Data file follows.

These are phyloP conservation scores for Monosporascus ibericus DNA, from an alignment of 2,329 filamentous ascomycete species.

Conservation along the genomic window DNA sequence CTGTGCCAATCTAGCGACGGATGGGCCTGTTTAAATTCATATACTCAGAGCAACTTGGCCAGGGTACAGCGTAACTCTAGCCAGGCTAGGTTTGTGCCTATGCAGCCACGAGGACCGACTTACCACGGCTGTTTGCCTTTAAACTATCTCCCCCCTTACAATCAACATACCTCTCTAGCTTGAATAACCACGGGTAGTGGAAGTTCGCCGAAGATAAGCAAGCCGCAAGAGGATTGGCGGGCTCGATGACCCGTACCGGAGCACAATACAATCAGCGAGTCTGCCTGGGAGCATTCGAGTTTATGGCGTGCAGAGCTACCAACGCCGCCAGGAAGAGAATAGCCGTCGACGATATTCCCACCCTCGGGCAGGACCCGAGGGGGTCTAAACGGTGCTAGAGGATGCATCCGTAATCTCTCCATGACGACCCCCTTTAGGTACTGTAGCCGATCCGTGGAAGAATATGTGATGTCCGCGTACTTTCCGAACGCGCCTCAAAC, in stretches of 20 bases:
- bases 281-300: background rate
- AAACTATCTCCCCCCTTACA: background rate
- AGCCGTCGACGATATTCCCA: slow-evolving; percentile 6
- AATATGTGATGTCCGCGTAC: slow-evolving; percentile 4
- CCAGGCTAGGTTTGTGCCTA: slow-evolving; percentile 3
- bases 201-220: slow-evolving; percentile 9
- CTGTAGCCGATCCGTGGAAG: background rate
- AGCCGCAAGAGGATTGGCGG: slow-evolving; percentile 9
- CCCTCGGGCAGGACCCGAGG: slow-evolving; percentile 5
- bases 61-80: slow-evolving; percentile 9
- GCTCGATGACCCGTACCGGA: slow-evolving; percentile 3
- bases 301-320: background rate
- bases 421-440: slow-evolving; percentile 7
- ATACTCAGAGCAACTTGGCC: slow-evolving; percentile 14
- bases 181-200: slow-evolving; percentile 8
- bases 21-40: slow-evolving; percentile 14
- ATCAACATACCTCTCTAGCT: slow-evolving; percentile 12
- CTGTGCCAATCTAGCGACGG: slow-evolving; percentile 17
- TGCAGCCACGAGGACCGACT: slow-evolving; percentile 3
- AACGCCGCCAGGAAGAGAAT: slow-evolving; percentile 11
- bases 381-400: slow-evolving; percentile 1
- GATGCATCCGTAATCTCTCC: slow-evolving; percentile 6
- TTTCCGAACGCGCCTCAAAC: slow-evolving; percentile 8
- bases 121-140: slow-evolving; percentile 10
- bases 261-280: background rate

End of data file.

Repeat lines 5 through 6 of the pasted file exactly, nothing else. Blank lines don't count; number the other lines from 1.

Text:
- AGCCGTCGACGATATTCCCA: slow-evolving; percentile 6
- AATATGTGATGTCCGCGTAC: slow-evolving; percentile 4